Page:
Hidden Paradise in Banyuwangi: Plengkung Beach (G-Land)

Hidden Paradise in Banyuwangi: Plengkung Beach (G-Land)

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G-Land, renowned as Plengkung Beach, is an internationally famous surf break situated on the Grajagan Bay, Alas Purwo National Park, Banyuwangi, East Java, Indonesia roughly half a day by street from the popular tourist destinations of Bali. G-Land is most frequently reached via boat charter from Bali.

The south shore of Java faces the Indian Ocean, so it’s subjected to large swells generated by low-pressure systems circling Antarctica, many thousands of kilometres to the south. G-Land is located on the eastern side of the Bay of Grajagan. Therefore it has a westerly aspect; i.e. at right points to the predominant swell direction. As a consequence, a wave wraps around the point and into the eastern side of the bay, creating long, walling left-handers, which peel at a rapid rate along a half kilometre stretch of shallow coral reef. It then forms entirely hollow tubes which remain open the whole way.

The wind at G-Land blows offshore between April and September, which also happens to be when the swells are in their most significant and most consistent. Since the waves are generated by low-pressure systems circling Antarctica, their regularity coincides with the passage of these lows. So, the swell arrives in pulses, each lasting for a few days, with a couple of days between each wave.

Waves tend to be larger and better at high tide, so it’s best to plan a surf trip for the week following a new or full moon since this is when the wave is higher during the middle of the day.

A long, world-class, barreling left-hand reef/point break, happens throughout the east side of Grajagan Bay. It has long been well-thought-off one of the world’s best left-hand tides. The right name of the point upon which the essential wave breaks is “Plengkung”. The wave gets shallower and riskier that the further down the point one rides the tide. It is among the most consistently rideable waves on earth in season, with offshore trade winds and often large swells between the months of, roughly, mid-April to mid-October.

The G-Land surf break was divided up into several segments. The first, at the top of the stage, is called “Kongs”, which breaks up to several hundred metres in length, and can hold relatively big sizes (about 2 to 12 feet+, Hawaiian scale). It is not typically a barrel, nor genuinely world-class, but more a set of takeoff zones with a few longwall sections. However, it can also barrel on occasions. This is where surfers can find the key-hole’ that is a section of the reef which permits a more forgivable paddle out. This section picks up a lot of swells, and is rarely less than 3 feet, and maybe a saviour when the rest of the point is too little. This wave can occasionally link up with the next section called “Moneytrees”.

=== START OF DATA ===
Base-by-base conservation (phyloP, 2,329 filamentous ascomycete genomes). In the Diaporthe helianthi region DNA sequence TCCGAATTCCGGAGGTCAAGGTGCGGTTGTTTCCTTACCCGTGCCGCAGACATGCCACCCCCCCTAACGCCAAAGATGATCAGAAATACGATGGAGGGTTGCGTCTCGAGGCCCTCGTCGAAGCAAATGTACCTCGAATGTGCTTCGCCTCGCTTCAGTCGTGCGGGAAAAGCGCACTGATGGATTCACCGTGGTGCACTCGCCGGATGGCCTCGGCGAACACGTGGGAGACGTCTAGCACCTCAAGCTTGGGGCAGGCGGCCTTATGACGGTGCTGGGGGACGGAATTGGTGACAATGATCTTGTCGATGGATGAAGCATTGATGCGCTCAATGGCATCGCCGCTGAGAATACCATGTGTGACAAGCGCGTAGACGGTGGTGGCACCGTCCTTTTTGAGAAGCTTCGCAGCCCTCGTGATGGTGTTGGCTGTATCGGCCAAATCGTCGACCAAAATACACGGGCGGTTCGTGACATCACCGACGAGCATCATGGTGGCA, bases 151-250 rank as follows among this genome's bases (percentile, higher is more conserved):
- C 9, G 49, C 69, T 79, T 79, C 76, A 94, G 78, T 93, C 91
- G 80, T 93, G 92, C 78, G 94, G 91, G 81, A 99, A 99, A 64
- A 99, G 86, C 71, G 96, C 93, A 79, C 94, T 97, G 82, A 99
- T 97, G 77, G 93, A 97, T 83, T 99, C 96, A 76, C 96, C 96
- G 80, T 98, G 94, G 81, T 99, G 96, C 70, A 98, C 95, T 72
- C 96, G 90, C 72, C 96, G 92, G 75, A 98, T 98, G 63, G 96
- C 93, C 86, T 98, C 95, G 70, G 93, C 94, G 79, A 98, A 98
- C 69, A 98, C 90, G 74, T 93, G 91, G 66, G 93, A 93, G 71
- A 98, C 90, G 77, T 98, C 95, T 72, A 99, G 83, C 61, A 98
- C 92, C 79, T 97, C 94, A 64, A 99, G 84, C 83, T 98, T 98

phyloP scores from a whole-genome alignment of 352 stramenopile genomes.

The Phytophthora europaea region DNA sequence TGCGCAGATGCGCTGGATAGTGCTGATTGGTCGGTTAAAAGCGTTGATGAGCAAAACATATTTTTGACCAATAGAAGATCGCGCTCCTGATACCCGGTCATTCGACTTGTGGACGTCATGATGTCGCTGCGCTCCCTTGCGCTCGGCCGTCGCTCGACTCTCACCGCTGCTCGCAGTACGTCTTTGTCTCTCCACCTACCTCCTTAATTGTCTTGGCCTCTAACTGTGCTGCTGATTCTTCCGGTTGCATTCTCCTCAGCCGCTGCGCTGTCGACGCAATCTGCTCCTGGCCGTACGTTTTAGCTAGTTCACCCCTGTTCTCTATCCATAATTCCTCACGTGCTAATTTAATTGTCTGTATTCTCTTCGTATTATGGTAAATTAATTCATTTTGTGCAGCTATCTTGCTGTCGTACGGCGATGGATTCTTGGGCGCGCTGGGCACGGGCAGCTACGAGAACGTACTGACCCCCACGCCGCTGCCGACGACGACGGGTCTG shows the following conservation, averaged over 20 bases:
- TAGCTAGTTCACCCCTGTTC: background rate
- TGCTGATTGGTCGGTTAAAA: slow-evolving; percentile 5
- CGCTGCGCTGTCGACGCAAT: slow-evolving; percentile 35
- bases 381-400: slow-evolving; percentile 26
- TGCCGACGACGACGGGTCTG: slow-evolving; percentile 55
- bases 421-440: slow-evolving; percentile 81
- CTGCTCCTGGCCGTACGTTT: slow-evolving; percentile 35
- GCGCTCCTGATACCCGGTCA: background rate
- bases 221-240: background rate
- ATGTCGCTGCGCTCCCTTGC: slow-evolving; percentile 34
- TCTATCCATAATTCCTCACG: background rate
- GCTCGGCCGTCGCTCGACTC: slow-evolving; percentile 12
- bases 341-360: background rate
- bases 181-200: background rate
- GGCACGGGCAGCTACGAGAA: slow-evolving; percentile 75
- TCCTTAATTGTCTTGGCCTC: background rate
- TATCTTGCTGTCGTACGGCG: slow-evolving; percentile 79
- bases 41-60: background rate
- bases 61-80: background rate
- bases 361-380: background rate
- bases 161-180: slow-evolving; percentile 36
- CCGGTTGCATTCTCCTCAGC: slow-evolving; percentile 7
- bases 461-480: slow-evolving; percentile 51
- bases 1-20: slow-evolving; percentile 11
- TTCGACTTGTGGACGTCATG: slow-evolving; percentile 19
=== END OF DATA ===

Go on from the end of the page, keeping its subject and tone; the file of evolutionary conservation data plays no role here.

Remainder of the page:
The Moneytrees works from around 2 to 10 feet (Hawaiian scale or about 4 to 20 feet wave faces), naturally breaking over several hundred metres, and is a long, testing, barreling, world-class wave. The barrels become more crucial, the lower the tide and the bigger the swell. Moneytrees may also occasionally join with another section called “Speedies”, with an outside takeoff section between both called “Launching Pads”.

“Launching Pads” can catch the surfer off-guard, as it can break a significant way out to sea into more massive swells. “Speedies” (titled after how fast the wave breaks) is an enormous tide at G-Land but maybe a perfect, very round barrel for a few hundred metres, rideable from approximately 2 to 8 feet (Hawaiian scale). It usually needs more massive swells, and low tide can be extremely dangerous. Most severe injuries at G-Land have happened at “Speedies”.

It’s not common to ride a wave more than about 300 to 400 metres at G-Land. However, the section of the point where rideable waves break is considerably longer (more than 1 km long) since the waves usually don’t join with each other. The dry season around May to October is far and away the best time to go. That’s when the offshore southeast trade winds blow and the swell, pouring from the Southern Ocean, is in its most massive and most consistent.

Suppose you plan a trip to Banyuwangi soon, don’t forget to visit Plengkung Beach, and please research more about Banyuwangi before you go by visiting Wonderful Indonesia.

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